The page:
Like many (at least if the sales figures are to be believed) I have returned to reading books on paper, although I read a lot of papers and such like on my computer, only occasionally being bothered to print them out. But is preferring to physical books a cultural feel good factor or does it really make a difference to comprehension and learning?

An article in the Hechinger Report reports on research by Virginia Clinton, an Assistant Professor at the University of North Dakota who “compiled results from 33 high-quality studies that tested students’ comprehension after they were randomly assigned to read on a screen or on paper and found that her students might be right.”

The studies showed that students of all ages, from elementary school to college, tend to absorb more when they’re reading on paper than on screens, particularly when it comes to nonfiction material.

However the benefit was small – a little more than  a fifth of a standard deviation and there is an important caveat in that the studies that Clinton included in her analysis didn’t allow students to use the add on tools that digital texts can potentially offer.

My feeling is that this is a case of horses for courses. Work undertaken by Pontydysgu suggested that ebooks had an important motivational aspect for slow to learn readers in primary school. Not only could they look up the meaning fo different words but when they had read for a certain amount of time they were allowed to listen to the rest of teh story on the audio transcription. And there is little doubt that e-books offer a cost effective way of providing access to books for learners.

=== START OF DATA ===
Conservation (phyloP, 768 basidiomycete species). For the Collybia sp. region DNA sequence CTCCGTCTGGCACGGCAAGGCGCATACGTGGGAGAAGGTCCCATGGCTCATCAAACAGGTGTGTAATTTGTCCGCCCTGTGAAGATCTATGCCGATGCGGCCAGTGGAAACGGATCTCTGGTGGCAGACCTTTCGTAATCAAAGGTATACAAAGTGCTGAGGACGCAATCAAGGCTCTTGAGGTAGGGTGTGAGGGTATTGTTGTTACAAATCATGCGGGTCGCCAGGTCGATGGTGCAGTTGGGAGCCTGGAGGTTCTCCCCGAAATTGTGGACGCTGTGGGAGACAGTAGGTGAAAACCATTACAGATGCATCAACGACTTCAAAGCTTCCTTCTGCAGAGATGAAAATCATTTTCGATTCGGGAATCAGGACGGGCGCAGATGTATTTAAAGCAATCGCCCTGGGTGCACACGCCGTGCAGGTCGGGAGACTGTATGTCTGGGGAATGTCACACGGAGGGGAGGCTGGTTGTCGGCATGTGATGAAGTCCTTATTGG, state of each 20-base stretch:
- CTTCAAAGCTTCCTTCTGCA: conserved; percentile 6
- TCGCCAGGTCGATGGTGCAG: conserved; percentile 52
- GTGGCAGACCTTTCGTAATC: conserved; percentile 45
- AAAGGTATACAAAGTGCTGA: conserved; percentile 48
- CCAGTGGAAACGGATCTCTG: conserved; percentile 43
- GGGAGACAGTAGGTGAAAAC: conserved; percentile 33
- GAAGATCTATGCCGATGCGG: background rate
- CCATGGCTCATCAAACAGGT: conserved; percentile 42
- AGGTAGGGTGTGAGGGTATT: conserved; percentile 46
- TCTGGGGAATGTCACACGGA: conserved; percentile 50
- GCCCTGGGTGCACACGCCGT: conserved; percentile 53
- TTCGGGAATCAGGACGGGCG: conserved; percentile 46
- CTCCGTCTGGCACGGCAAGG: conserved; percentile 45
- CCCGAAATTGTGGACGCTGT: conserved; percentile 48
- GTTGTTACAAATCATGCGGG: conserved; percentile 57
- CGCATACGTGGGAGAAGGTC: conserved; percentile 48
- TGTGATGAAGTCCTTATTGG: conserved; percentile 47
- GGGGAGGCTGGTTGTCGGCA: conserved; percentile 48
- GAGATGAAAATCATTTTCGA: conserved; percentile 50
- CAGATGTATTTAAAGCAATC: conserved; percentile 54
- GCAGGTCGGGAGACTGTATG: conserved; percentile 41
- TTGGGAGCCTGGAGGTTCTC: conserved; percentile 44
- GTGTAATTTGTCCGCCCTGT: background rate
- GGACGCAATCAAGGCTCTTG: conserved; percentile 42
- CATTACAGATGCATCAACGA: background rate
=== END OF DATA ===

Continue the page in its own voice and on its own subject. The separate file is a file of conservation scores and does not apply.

But it would be nice to see some further well designed research in this area.

 

Managing meetings

May 3rd, 2018 by Graham Attwell

There’s been a bit of a debate in social media on how to run successful meetings. Jeff Bezos, the founder of Amazon seems to have kicked it off. According to the Guardian newspaper “Bezos told the audience at the George W Bush Presidential Center in Dallas, he has banned the PowerPoint presentations that dominate most commercial meetings. Instead, some poor devil must spend a week or more preparing “a six-page, narratively structured memo” full of “real sentences” rather than bullet points. Everyone else must then spend the first half-hour of the meeting silently – and publicly – pondering it, before moving on to a debate. Bezos calls this “a kind of study hall””

The Guardian went on to document a number of fairly bizarre ideas for how to make meetings more productive. One thing everyone seems to agree on is we spend too much time in meetings. In my view the real problem is online meetings. Online has simply made meetings too easy. At the same time, it has cut down on the need for so many face to face meetings – although some may not think that is much of an advantage.